Stay up to Date
VOSD's biweekly roundup of stories on the border, immigration and the San Diego-Baja California region (Mondays)
The “Remain in Mexico” policy is expanding with some hiccups, federal officials are tracking journalists who covered the migrant caravan and more in our biweekly roundup of border news.
When people talk about deportation, they often discuss it as though people are being sent home.
But Beth Caldwell, who has been following the lives of deportees and their families in Tijuana for years, wants to change the way people view deportation.
“For people who came to the U.S. as children, they view deportation as being ejected from their home and they are landing in a place that is effectively foreign for them,” Caldwell, a professor at Southwestern Law School and a former Los Angeles public defender.
In the process, many are forced to establish their identities as Mexican — both on paper and in their mind — as they search for a sense of belonging.
“They were socialized and grew up in the U.S.,” Caldwell said. “They have a different cultural frame of reference.”
As a public defender in Los Angeles, Caldwell constantly found herself having to talk to her clients about the immigration impacts of the crimes they were being charged with. For even some lawful residents, a couple of misdemeanors could lead to deportation.
Later, while conducting research in Mexico, she kept coming across deportees yearning for someone to speak English with and talk about the United States. Then members of her extended family were deported, and she saw firsthand the pain that reverberates through families of deportees who remain in the United States.
In 2011, Caldwell began more formally interviewing deportees. Eventually her informal and formal experience turned into her new book, “Deported Americans,” where she tracks the long-term consequences of deportation on deported individuals in Tijuana and their families in the United States. Caldwell specifically looks at cases of those who came to the United States as children and were deported as a result of a criminal conviction.
Caldwell notes that many of the people she spoke with compared deportation to death. Even the people who seemingly had achieved success in Mexico — they started businesses and seemed to better assimilate — reported experiences with anxiety, depression and post-traumatic stress disorder.
How well a person was able to adapt to life in Mexico often depended on his or her family. The people who had the hardest time, Caldwell said, were those trying to keep a relationship alive with a spouse or child in the United States who they couldn’t visit regularly. Those who did better tended to have their family with them in Mexico or they started fresh, with new families and social circles.
“A lot of the rhetoric presents immigrants as ‘outsiders’ or ‘invaders’ or ‘others,’ and I think this research highlights that many immigrants are a part of U.S. society and families,” Caldwell said. “Some have lawful status, some don’t, but all of these people have become integral members of U.S. society. That piece is often missing from the debates.”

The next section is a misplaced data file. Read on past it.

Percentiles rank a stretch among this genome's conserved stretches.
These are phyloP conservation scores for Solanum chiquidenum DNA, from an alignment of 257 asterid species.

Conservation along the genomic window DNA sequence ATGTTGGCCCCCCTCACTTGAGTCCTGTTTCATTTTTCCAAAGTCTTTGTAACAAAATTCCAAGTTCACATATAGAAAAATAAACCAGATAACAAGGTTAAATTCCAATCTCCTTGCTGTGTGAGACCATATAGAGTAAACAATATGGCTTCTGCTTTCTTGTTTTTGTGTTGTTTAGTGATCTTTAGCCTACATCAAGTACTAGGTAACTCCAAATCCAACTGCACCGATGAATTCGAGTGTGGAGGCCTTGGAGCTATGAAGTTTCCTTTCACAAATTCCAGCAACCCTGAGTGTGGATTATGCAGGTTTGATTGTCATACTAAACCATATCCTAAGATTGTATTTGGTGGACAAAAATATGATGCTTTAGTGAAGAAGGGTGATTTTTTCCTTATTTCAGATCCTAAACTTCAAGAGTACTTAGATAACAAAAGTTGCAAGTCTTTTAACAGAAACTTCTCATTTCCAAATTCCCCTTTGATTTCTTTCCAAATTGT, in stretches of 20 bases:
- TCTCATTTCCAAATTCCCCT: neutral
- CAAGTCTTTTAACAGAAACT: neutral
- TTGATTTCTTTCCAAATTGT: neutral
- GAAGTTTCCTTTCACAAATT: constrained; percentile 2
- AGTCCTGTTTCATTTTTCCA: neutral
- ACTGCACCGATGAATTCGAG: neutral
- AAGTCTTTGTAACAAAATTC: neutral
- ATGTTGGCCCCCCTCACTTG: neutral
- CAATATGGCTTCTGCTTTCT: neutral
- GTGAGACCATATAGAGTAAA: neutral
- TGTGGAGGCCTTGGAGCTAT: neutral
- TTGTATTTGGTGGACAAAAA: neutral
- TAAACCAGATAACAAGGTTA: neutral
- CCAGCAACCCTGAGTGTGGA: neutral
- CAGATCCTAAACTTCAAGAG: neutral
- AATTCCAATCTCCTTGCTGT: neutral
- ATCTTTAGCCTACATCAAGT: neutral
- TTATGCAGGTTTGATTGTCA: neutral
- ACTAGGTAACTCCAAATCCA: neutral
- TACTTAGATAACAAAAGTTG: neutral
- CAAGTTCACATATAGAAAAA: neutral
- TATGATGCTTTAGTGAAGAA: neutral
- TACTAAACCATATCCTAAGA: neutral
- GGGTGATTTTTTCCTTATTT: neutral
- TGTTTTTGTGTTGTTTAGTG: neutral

Caldwell hopes that her research can inform policy. Some of her suggestions include letting courts consider family unity claims before deportation – something judges had discretion over before 1996. She also suggests the United States open a path for people to lawfully return to the country, even if they’ve been convicted of a crime.
“If they show they are rehabilitated, they could at least have a procedure to return to the U.S., which is nearly impossible now,” she said.
Caldwell found that being in Tijuana or other cities along the border is in some ways a benefit to people who have been deported — their family may be able to visit more easily or there may be more job opportunities.
“But there were challenges in seeing the border, constantly seeing San Diego or the border fence, and hearing about people coming and going when you can’t,” Caldwell said. “That made their status — the fact they couldn’t even go across — even more tangible.”
NBC 7 obtained documents showing that the Department of Homeland Security kept a database of advocates, attorneys and journalists who worked with or covered the fall’s migrant caravan. After the report published, legislators, advocates and government watchdogs demanded to know why the database existed and whether it was an appropriate use of DHS’s power and resources.
Last week, U.S. Customs and Border Protection failed to meet a deadline set by the House Committee on Homeland Security to provide detailed information about the program.
CBP’s Office of Professional Responsibility and the Department of Homeland Security’s Officer of Inspector General have launched an internal inquiry of the surveillance program “to ensure that all appropriate policies and practices were followed.”
Officials kept dossiers of some individuals in the database, pulled others aside for additional questioning while crossing at ports of entry and placed security alerts on the others. To make sense of all this, we put together a guide laying out people’s rights when crossing the border.